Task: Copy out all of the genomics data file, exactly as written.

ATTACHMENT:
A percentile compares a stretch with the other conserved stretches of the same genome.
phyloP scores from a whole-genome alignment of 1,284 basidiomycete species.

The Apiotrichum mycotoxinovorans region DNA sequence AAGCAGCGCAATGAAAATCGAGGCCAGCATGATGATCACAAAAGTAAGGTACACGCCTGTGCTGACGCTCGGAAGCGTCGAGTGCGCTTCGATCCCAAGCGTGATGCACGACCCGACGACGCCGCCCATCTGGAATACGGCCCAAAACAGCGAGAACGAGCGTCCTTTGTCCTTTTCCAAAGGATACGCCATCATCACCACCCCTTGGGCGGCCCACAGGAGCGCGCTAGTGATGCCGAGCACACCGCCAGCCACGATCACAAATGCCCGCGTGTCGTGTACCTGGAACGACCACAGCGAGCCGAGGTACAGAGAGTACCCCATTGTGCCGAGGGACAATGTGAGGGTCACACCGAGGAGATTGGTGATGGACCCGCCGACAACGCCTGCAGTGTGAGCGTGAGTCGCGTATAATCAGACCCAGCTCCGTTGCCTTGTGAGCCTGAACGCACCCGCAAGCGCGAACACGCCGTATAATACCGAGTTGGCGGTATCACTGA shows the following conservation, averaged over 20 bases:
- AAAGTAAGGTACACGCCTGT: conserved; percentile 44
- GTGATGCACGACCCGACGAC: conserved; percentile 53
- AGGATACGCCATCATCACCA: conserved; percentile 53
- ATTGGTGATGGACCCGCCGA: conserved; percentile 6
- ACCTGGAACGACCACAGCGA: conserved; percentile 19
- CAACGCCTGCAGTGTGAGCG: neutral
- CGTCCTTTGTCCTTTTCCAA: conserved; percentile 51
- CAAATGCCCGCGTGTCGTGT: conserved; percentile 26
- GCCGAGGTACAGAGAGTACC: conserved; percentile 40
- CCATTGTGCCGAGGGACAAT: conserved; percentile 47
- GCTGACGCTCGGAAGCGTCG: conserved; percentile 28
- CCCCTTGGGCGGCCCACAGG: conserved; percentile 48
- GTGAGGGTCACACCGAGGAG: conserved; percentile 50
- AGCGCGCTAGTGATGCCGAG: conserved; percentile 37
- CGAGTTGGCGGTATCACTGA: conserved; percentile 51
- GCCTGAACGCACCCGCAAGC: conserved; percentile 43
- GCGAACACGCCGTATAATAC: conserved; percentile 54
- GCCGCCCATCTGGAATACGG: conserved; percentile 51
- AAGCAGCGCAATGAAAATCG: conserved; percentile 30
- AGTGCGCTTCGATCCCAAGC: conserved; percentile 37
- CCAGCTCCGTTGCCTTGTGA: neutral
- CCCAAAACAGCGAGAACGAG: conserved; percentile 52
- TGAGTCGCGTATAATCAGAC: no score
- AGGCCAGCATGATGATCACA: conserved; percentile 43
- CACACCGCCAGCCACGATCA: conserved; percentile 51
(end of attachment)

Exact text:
A percentile compares a stretch with the other conserved stretches of the same genome.
phyloP scores from a whole-genome alignment of 1,284 basidiomycete species.

The Apiotrichum mycotoxinovorans region DNA sequence AAGCAGCGCAATGAAAATCGAGGCCAGCATGATGATCACAAAAGTAAGGTACACGCCTGTGCTGACGCTCGGAAGCGTCGAGTGCGCTTCGATCCCAAGCGTGATGCACGACCCGACGACGCCGCCCATCTGGAATACGGCCCAAAACAGCGAGAACGAGCGTCCTTTGTCCTTTTCCAAAGGATACGCCATCATCACCACCCCTTGGGCGGCCCACAGGAGCGCGCTAGTGATGCCGAGCACACCGCCAGCCACGATCACAAATGCCCGCGTGTCGTGTACCTGGAACGACCACAGCGAGCCGAGGTACAGAGAGTACCCCATTGTGCCGAGGGACAATGTGAGGGTCACACCGAGGAGATTGGTGATGGACCCGCCGACAACGCCTGCAGTGTGAGCGTGAGTCGCGTATAATCAGACCCAGCTCCGTTGCCTTGTGAGCCTGAACGCACCCGCAAGCGCGAACACGCCGTATAATACCGAGTTGGCGGTATCACTGA shows the following conservation, averaged over 20 bases:
- AAAGTAAGGTACACGCCTGT: conserved; percentile 44
- GTGATGCACGACCCGACGAC: conserved; percentile 53
- AGGATACGCCATCATCACCA: conserved; percentile 53
- ATTGGTGATGGACCCGCCGA: conserved; percentile 6
- ACCTGGAACGACCACAGCGA: conserved; percentile 19
- CAACGCCTGCAGTGTGAGCG: neutral
- CGTCCTTTGTCCTTTTCCAA: conserved; percentile 51
- CAAATGCCCGCGTGTCGTGT: conserved; percentile 26
- GCCGAGGTACAGAGAGTACC: conserved; percentile 40
- CCATTGTGCCGAGGGACAAT: conserved; percentile 47
- GCTGACGCTCGGAAGCGTCG: conserved; percentile 28
- CCCCTTGGGCGGCCCACAGG: conserved; percentile 48
- GTGAGGGTCACACCGAGGAG: conserved; percentile 50
- AGCGCGCTAGTGATGCCGAG: conserved; percentile 37
- CGAGTTGGCGGTATCACTGA: conserved; percentile 51
- GCCTGAACGCACCCGCAAGC: conserved; percentile 43
- GCGAACACGCCGTATAATAC: conserved; percentile 54
- GCCGCCCATCTGGAATACGG: conserved; percentile 51
- AAGCAGCGCAATGAAAATCG: conserved; percentile 30
- AGTGCGCTTCGATCCCAAGC: conserved; percentile 37
- CCAGCTCCGTTGCCTTGTGA: neutral
- CCCAAAACAGCGAGAACGAG: conserved; percentile 52
- TGAGTCGCGTATAATCAGAC: no score
- AGGCCAGCATGATGATCACA: conserved; percentile 43
- CACACCGCCAGCCACGATCA: conserved; percentile 51